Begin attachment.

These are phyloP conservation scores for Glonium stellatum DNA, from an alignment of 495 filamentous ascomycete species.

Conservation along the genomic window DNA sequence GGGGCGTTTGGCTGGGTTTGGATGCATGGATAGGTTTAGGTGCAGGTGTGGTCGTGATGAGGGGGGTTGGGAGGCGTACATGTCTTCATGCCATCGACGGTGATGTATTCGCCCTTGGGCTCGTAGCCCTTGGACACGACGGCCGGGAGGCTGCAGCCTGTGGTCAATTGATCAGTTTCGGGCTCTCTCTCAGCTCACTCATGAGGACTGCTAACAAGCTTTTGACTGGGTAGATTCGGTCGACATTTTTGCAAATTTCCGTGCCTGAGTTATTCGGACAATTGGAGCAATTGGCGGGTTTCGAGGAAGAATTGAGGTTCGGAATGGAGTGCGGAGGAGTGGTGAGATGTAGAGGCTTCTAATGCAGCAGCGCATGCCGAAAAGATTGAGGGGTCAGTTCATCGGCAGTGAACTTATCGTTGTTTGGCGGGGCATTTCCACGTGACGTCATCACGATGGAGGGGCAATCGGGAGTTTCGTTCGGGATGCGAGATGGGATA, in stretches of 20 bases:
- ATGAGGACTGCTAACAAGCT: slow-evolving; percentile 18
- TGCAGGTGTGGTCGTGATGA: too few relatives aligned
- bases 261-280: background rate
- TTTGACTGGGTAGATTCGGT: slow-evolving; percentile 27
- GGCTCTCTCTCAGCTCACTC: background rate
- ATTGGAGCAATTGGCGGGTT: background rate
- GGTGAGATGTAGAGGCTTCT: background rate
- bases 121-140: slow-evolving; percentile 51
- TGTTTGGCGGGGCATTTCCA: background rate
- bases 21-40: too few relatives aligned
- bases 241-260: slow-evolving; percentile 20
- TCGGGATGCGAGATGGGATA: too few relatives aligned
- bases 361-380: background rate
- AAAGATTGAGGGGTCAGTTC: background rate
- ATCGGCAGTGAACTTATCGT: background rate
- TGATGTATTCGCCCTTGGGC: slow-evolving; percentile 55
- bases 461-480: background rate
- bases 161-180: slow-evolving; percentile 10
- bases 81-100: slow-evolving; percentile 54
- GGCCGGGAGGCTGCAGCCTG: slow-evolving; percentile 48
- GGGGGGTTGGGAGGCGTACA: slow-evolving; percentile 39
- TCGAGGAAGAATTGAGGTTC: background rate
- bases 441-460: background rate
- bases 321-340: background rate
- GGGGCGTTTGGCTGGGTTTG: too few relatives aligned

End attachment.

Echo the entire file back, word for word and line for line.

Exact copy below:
These are phyloP conservation scores for Glonium stellatum DNA, from an alignment of 495 filamentous ascomycete species.

Conservation along the genomic window DNA sequence GGGGCGTTTGGCTGGGTTTGGATGCATGGATAGGTTTAGGTGCAGGTGTGGTCGTGATGAGGGGGGTTGGGAGGCGTACATGTCTTCATGCCATCGACGGTGATGTATTCGCCCTTGGGCTCGTAGCCCTTGGACACGACGGCCGGGAGGCTGCAGCCTGTGGTCAATTGATCAGTTTCGGGCTCTCTCTCAGCTCACTCATGAGGACTGCTAACAAGCTTTTGACTGGGTAGATTCGGTCGACATTTTTGCAAATTTCCGTGCCTGAGTTATTCGGACAATTGGAGCAATTGGCGGGTTTCGAGGAAGAATTGAGGTTCGGAATGGAGTGCGGAGGAGTGGTGAGATGTAGAGGCTTCTAATGCAGCAGCGCATGCCGAAAAGATTGAGGGGTCAGTTCATCGGCAGTGAACTTATCGTTGTTTGGCGGGGCATTTCCACGTGACGTCATCACGATGGAGGGGCAATCGGGAGTTTCGTTCGGGATGCGAGATGGGATA, in stretches of 20 bases:
- ATGAGGACTGCTAACAAGCT: slow-evolving; percentile 18
- TGCAGGTGTGGTCGTGATGA: too few relatives aligned
- bases 261-280: background rate
- TTTGACTGGGTAGATTCGGT: slow-evolving; percentile 27
- GGCTCTCTCTCAGCTCACTC: background rate
- ATTGGAGCAATTGGCGGGTT: background rate
- GGTGAGATGTAGAGGCTTCT: background rate
- bases 121-140: slow-evolving; percentile 51
- TGTTTGGCGGGGCATTTCCA: background rate
- bases 21-40: too few relatives aligned
- bases 241-260: slow-evolving; percentile 20
- TCGGGATGCGAGATGGGATA: too few relatives aligned
- bases 361-380: background rate
- AAAGATTGAGGGGTCAGTTC: background rate
- ATCGGCAGTGAACTTATCGT: background rate
- TGATGTATTCGCCCTTGGGC: slow-evolving; percentile 55
- bases 461-480: background rate
- bases 161-180: slow-evolving; percentile 10
- bases 81-100: slow-evolving; percentile 54
- GGCCGGGAGGCTGCAGCCTG: slow-evolving; percentile 48
- GGGGGGTTGGGAGGCGTACA: slow-evolving; percentile 39
- TCGAGGAAGAATTGAGGTTC: background rate
- bases 441-460: background rate
- bases 321-340: background rate
- GGGGCGTTTGGCTGGGTTTG: too few relatives aligned